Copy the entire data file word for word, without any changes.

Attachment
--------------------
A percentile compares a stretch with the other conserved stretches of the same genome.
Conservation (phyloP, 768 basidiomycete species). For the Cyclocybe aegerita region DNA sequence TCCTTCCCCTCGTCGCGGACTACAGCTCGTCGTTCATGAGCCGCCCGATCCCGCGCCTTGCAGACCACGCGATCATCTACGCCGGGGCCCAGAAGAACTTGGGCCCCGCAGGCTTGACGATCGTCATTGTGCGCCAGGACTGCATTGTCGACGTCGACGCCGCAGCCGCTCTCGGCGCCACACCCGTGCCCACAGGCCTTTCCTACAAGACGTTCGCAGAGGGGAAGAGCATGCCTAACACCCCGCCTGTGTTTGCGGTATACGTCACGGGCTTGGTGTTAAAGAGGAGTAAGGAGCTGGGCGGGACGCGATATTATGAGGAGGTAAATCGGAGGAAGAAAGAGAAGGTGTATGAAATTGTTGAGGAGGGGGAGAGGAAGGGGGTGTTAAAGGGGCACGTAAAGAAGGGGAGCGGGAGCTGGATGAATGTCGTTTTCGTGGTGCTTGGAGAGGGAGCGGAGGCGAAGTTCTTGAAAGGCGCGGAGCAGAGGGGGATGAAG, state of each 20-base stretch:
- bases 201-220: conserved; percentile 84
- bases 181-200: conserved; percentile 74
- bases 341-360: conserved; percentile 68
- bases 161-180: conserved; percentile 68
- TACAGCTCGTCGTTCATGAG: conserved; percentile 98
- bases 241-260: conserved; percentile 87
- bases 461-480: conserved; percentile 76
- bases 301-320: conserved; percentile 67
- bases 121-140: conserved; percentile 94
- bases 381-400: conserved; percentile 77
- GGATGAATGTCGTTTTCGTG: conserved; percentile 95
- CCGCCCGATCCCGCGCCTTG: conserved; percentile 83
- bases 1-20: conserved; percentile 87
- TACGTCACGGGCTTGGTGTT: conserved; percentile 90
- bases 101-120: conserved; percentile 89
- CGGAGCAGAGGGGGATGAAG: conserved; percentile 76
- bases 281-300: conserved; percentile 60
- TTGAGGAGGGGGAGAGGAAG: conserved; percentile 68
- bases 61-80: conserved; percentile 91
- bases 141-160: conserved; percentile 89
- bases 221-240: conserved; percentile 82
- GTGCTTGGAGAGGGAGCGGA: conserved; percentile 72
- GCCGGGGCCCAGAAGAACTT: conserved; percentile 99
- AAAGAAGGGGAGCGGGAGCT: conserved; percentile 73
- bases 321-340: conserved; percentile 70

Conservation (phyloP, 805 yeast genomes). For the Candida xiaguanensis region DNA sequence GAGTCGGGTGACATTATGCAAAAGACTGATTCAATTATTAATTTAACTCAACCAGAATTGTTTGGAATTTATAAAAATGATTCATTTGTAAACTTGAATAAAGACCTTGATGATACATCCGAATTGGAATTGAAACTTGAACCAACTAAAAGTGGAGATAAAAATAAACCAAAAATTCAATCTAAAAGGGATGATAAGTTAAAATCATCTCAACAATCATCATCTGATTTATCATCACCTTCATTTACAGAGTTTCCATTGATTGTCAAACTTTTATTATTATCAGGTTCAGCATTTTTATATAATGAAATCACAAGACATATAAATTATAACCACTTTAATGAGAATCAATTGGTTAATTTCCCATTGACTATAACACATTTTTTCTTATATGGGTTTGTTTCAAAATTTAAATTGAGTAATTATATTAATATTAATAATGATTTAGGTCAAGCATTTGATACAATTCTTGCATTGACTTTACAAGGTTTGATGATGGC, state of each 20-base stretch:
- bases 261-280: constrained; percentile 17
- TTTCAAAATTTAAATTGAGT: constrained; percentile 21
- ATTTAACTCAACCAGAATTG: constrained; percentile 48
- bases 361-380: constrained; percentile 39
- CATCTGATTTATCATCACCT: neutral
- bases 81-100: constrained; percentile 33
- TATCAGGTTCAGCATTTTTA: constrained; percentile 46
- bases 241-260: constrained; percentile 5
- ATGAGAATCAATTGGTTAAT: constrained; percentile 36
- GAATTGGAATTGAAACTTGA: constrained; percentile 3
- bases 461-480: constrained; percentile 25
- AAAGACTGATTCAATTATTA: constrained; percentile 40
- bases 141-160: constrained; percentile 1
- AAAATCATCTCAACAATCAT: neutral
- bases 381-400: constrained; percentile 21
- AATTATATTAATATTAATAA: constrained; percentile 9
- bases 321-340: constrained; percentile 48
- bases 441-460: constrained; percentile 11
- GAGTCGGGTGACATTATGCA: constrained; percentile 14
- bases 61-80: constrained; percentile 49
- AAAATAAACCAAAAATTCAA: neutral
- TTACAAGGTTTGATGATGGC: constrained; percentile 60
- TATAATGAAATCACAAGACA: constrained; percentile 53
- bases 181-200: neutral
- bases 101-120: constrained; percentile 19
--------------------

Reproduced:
A percentile compares a stretch with the other conserved stretches of the same genome.
Conservation (phyloP, 768 basidiomycete species). For the Cyclocybe aegerita region DNA sequence TCCTTCCCCTCGTCGCGGACTACAGCTCGTCGTTCATGAGCCGCCCGATCCCGCGCCTTGCAGACCACGCGATCATCTACGCCGGGGCCCAGAAGAACTTGGGCCCCGCAGGCTTGACGATCGTCATTGTGCGCCAGGACTGCATTGTCGACGTCGACGCCGCAGCCGCTCTCGGCGCCACACCCGTGCCCACAGGCCTTTCCTACAAGACGTTCGCAGAGGGGAAGAGCATGCCTAACACCCCGCCTGTGTTTGCGGTATACGTCACGGGCTTGGTGTTAAAGAGGAGTAAGGAGCTGGGCGGGACGCGATATTATGAGGAGGTAAATCGGAGGAAGAAAGAGAAGGTGTATGAAATTGTTGAGGAGGGGGAGAGGAAGGGGGTGTTAAAGGGGCACGTAAAGAAGGGGAGCGGGAGCTGGATGAATGTCGTTTTCGTGGTGCTTGGAGAGGGAGCGGAGGCGAAGTTCTTGAAAGGCGCGGAGCAGAGGGGGATGAAG, state of each 20-base stretch:
- bases 201-220: conserved; percentile 84
- bases 181-200: conserved; percentile 74
- bases 341-360: conserved; percentile 68
- bases 161-180: conserved; percentile 68
- TACAGCTCGTCGTTCATGAG: conserved; percentile 98
- bases 241-260: conserved; percentile 87
- bases 461-480: conserved; percentile 76
- bases 301-320: conserved; percentile 67
- bases 121-140: conserved; percentile 94
- bases 381-400: conserved; percentile 77
- GGATGAATGTCGTTTTCGTG: conserved; percentile 95
- CCGCCCGATCCCGCGCCTTG: conserved; percentile 83
- bases 1-20: conserved; percentile 87
- TACGTCACGGGCTTGGTGTT: conserved; percentile 90
- bases 101-120: conserved; percentile 89
- CGGAGCAGAGGGGGATGAAG: conserved; percentile 76
- bases 281-300: conserved; percentile 60
- TTGAGGAGGGGGAGAGGAAG: conserved; percentile 68
- bases 61-80: conserved; percentile 91
- bases 141-160: conserved; percentile 89
- bases 221-240: conserved; percentile 82
- GTGCTTGGAGAGGGAGCGGA: conserved; percentile 72
- GCCGGGGCCCAGAAGAACTT: conserved; percentile 99
- AAAGAAGGGGAGCGGGAGCT: conserved; percentile 73
- bases 321-340: conserved; percentile 70

Conservation (phyloP, 805 yeast genomes). For the Candida xiaguanensis region DNA sequence GAGTCGGGTGACATTATGCAAAAGACTGATTCAATTATTAATTTAACTCAACCAGAATTGTTTGGAATTTATAAAAATGATTCATTTGTAAACTTGAATAAAGACCTTGATGATACATCCGAATTGGAATTGAAACTTGAACCAACTAAAAGTGGAGATAAAAATAAACCAAAAATTCAATCTAAAAGGGATGATAAGTTAAAATCATCTCAACAATCATCATCTGATTTATCATCACCTTCATTTACAGAGTTTCCATTGATTGTCAAACTTTTATTATTATCAGGTTCAGCATTTTTATATAATGAAATCACAAGACATATAAATTATAACCACTTTAATGAGAATCAATTGGTTAATTTCCCATTGACTATAACACATTTTTTCTTATATGGGTTTGTTTCAAAATTTAAATTGAGTAATTATATTAATATTAATAATGATTTAGGTCAAGCATTTGATACAATTCTTGCATTGACTTTACAAGGTTTGATGATGGC, state of each 20-base stretch:
- bases 261-280: constrained; percentile 17
- TTTCAAAATTTAAATTGAGT: constrained; percentile 21
- ATTTAACTCAACCAGAATTG: constrained; percentile 48
- bases 361-380: constrained; percentile 39
- CATCTGATTTATCATCACCT: neutral
- bases 81-100: constrained; percentile 33
- TATCAGGTTCAGCATTTTTA: constrained; percentile 46
- bases 241-260: constrained; percentile 5
- ATGAGAATCAATTGGTTAAT: constrained; percentile 36
- GAATTGGAATTGAAACTTGA: constrained; percentile 3
- bases 461-480: constrained; percentile 25
- AAAGACTGATTCAATTATTA: constrained; percentile 40
- bases 141-160: constrained; percentile 1
- AAAATCATCTCAACAATCAT: neutral
- bases 381-400: constrained; percentile 21
- AATTATATTAATATTAATAA: constrained; percentile 9
- bases 321-340: constrained; percentile 48
- bases 441-460: constrained; percentile 11
- GAGTCGGGTGACATTATGCA: constrained; percentile 14
- bases 61-80: constrained; percentile 49
- AAAATAAACCAAAAATTCAA: neutral
- TTACAAGGTTTGATGATGGC: constrained; percentile 60
- TATAATGAAATCACAAGACA: constrained; percentile 53
- bases 181-200: neutral
- bases 101-120: constrained; percentile 19